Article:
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Creating a K-12 Adaptive Test: Examining the Stability of Item Parameter Estimates and Measurement Scales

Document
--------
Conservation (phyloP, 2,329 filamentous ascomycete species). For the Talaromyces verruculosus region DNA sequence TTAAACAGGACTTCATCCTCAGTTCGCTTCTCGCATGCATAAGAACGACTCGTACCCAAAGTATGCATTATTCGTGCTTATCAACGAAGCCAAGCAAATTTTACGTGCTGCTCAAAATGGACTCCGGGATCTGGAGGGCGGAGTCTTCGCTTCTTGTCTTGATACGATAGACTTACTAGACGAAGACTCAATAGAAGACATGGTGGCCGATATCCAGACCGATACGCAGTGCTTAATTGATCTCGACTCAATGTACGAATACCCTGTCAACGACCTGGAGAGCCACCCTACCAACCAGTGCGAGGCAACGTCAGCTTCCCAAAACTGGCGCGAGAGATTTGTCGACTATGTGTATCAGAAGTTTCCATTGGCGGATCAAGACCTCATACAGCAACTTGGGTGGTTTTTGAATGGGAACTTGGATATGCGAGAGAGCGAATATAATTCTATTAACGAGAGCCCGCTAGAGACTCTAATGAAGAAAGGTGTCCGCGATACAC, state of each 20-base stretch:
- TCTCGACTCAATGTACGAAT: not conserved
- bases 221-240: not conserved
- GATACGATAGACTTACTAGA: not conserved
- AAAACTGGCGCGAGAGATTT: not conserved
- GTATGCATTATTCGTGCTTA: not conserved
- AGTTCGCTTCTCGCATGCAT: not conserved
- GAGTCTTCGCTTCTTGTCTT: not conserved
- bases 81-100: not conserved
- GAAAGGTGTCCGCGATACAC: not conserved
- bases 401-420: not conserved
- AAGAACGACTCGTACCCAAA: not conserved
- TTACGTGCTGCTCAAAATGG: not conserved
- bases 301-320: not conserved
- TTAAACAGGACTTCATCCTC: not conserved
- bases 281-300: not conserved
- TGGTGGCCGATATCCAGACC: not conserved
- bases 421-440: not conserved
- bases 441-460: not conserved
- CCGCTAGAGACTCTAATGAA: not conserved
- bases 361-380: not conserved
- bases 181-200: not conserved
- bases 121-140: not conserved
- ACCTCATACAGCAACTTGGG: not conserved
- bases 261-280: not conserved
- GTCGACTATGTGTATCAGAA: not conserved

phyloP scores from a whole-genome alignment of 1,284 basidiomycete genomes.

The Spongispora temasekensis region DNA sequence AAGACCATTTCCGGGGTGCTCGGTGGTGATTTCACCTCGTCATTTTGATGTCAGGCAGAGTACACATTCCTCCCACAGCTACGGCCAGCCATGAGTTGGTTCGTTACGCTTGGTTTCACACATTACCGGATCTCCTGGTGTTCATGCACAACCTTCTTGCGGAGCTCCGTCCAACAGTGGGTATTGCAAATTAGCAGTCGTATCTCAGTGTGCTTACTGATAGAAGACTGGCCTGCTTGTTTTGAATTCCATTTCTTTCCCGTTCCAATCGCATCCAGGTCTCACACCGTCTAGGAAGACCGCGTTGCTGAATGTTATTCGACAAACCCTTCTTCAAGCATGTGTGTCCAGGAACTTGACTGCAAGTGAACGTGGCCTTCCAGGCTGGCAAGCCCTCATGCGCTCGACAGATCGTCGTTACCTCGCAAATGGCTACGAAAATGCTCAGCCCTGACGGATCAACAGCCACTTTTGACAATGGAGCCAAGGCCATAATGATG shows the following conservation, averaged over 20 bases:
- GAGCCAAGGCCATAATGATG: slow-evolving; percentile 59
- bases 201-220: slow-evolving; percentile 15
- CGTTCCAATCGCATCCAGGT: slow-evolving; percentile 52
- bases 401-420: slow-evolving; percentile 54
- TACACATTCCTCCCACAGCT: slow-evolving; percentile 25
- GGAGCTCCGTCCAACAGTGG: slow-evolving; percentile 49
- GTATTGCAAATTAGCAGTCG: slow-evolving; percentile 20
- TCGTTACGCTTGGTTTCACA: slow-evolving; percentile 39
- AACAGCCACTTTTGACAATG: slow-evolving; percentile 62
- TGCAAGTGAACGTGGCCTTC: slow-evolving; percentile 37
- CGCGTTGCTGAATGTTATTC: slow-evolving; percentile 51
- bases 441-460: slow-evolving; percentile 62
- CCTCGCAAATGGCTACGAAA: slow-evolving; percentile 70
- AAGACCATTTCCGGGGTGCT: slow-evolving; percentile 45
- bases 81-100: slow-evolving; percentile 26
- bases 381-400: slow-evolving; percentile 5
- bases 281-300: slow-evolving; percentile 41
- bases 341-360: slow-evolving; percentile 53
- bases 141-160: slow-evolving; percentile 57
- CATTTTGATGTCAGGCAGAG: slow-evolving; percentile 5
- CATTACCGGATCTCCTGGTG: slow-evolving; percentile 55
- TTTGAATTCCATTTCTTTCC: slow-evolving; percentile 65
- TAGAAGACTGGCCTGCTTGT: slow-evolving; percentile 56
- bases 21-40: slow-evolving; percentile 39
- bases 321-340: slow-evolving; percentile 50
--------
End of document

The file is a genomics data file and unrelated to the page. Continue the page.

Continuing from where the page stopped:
Development of adaptive tests used in K-12 settings requires the creation of stable measurement scales to measure the growth of individual students from one grade to the next, and to measure change in groups from one year to the next. Accountability systems like No Child Left Behind require stable measurement scales so that accountability has meaning across time. This study examined the stability of the measurement scales used with the Measures of Academic Progress. Difficulty estimates for test questions from the reading and mathematics scales were examined over a period ranging from 7 to 22 years. Results showed high correlations between item difficulty estimates from the time at which they where originally calibrated and the current calibration. The average drift in item difficulty estimates was less than .01 standard deviations. The average impact of change in item difficulty estimates was less than the smallest reported difference on the score scale for two actual tests. The findings of the study indicate that an IRT scale can be stable enough to allow consistent measurement of student achievement.
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